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Start small, stay alert for first-time garden success
STARKVILLE, Miss. -- More would-be gardeners than ever before are planting with hopes of a summer crop of vegetables, but getting to that harvest means handling the inevitable insect pests, weeds, disease and fertilizer needs.
Rick Snyder, vegetable specialist with the Mississippi State University Extension Service, encouraged new gardeners to just plunge in and not worry too much about making mistakes.
“Plant what you like to eat, but also try some new things each year. You may discover that you like vegetables that you have not grown up with, especially when they are fresh from your own garden,” Snyder said. “If you have young kids at home, get them to help. This may be all it takes to set lifelong healthy eating habits in your children.”
Although conventional wisdom says to plant tomatoes by Good Friday, Snyder said early May is not too late to get started with a garden in Mississippi. Snyder works from the Truck Crops Branch Experiment Station in Crystal Springs.
“Start small; buy a six-pack each of tomato and pepper transplants and a few packets of seeds for the vegetables you and your family like to eat, like leaf lettuce, summer squash, beans, southern peas or turnip greens,” he said. “Don’t be overly ambitious. A small, well-managed garden is better than a large one that can overwhelm you by the time the summer heat sets in.”
Sufficient water is vital to keep the garden actively growing. Vegetables need about an inch of water a week, so apply supplemental irrigation if there is not enough rainfall to meet this need.
“Remove weeds with a sharp hoe or other tool while they are small so they don’t get out of control. Sprinkle fertilizer around the plants to keep vegetables productive, but be sure to keep it about 4-6 inches away from the base of the plant,” Snyder said. “Sidedressing like this is especially important with longer-season crops like tomatoes, eggplants and peppers.”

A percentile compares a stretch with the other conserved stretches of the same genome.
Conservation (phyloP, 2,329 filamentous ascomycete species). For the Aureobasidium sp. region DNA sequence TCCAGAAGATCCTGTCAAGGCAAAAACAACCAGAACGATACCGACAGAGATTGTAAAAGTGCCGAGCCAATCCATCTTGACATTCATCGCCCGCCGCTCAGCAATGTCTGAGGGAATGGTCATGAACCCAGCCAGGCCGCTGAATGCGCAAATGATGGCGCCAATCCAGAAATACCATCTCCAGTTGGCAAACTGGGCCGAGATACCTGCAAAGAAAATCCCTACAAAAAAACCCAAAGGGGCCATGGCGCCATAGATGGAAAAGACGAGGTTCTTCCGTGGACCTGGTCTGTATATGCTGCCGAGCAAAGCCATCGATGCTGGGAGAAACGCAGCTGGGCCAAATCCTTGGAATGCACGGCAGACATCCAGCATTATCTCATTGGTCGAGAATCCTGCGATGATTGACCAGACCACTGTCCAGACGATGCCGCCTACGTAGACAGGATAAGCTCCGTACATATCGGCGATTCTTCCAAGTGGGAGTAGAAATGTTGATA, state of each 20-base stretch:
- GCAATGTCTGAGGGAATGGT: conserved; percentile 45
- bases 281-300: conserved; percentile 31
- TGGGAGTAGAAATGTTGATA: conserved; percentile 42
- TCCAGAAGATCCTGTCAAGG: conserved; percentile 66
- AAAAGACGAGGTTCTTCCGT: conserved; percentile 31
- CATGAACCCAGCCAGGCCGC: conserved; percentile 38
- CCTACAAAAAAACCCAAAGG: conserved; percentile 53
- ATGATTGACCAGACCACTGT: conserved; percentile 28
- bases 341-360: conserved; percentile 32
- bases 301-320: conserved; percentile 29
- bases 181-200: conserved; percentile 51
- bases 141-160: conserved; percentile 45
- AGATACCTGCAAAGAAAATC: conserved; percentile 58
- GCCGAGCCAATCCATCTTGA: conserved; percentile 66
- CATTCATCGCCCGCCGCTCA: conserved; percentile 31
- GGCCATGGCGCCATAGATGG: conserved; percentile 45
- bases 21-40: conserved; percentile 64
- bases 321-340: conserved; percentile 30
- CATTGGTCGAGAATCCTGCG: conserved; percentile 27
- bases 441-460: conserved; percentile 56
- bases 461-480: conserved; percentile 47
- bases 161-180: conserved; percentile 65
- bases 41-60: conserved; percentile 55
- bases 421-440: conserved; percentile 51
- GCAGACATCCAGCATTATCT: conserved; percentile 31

These fruiting vegetables also benefit from the addition of calcium nitrate to prevent blossom-end rot.
An important part of gardening is getting among the plants regularly to check for indications of disease or insects. Spotting problems early makes control easier.
Blake Layton, entomologist with the Mississippi State University Extension Service, said Mississippi is home to scores of insects that threaten home gardens. Many can be handled with pesticides, careful observation and steps taken to keep garden plants healthy.
“There are traditional and organic ways to control pests, but however you do it, managing and controlling insect pests is one of the keys to successful vegetable gardening,” Layton said.
Some pests feed on fruit, others feed on leaves, and some suck the sap out of plants. Others contaminate the food products being grown, and some transmit plant diseases.
“Even though many different species of mite and insect pests can occur in the home vegetable garden, they do not usually occur all at one time, and you don’t have to spend the summer spraying for bugs to have a successful garden,” he said. “You can use many methods other than insecticide sprays to manage insects and keep them from reaching damaging levels.”
The three primary ways to manage insects are biological, cultural and mechanical control methods.
“Biological control is the most important method to control insect pests. Many different predators and parasites feed on insect pests and help keep populations in check. If we didn’t have these natural predators and parasites, our gardens would be overrun with insect pests. Nature provides these predators and parasites as free insect control. The gardener has only to recognize the importance of biological control and avoid disrupting it when possible,” Layton said.
Always follow label directions when applying insecticides to plants to control pests.
Cultural control refers to steps taken to keep plants healthy and less susceptible to insect injury.
“Healthy, vigorous plants are generally more resistant and more tolerant to insect damage, so practices that promote good growth and plant health also aid in insect management,” Layton said. “Early-planted crops usually have fewer insect problems than late-planted crops because many insect pests complete several generations per growing season, producing more insects with each generation.”
Mechanical control refers to a variety of methods of removing or killing insect pests on plants. Gardeners can remove individual insects or egg masses by hand, or wash aphids off plants with spray from a garden hose. Row covers can be used to prevent insects from reaching plants to eat them or deposit eggs. Other examples of mechanical control include reflective mulches, and aluminum foil or collars of waxed paper that protect young transplants from cutworms.
The MSU Extension Service has a variety of publications available online to help gardeners learn how to grow vegetables and keep them healthy: Publication 2347, “Insect Pests of the Home Vegetable Garden,” https://bit.ly/2VOSoV5; or Publication 3437, “Calendar of Home Gardening Chores in Mississippi,” https://bit.ly/2SiqZJ6.
The newsletter, “Bug’s Eye View,” covers a variety of garden-related insect topics. Subscribe by visiting https://extension.msstate.edu/newsletters/bugs-eye-view.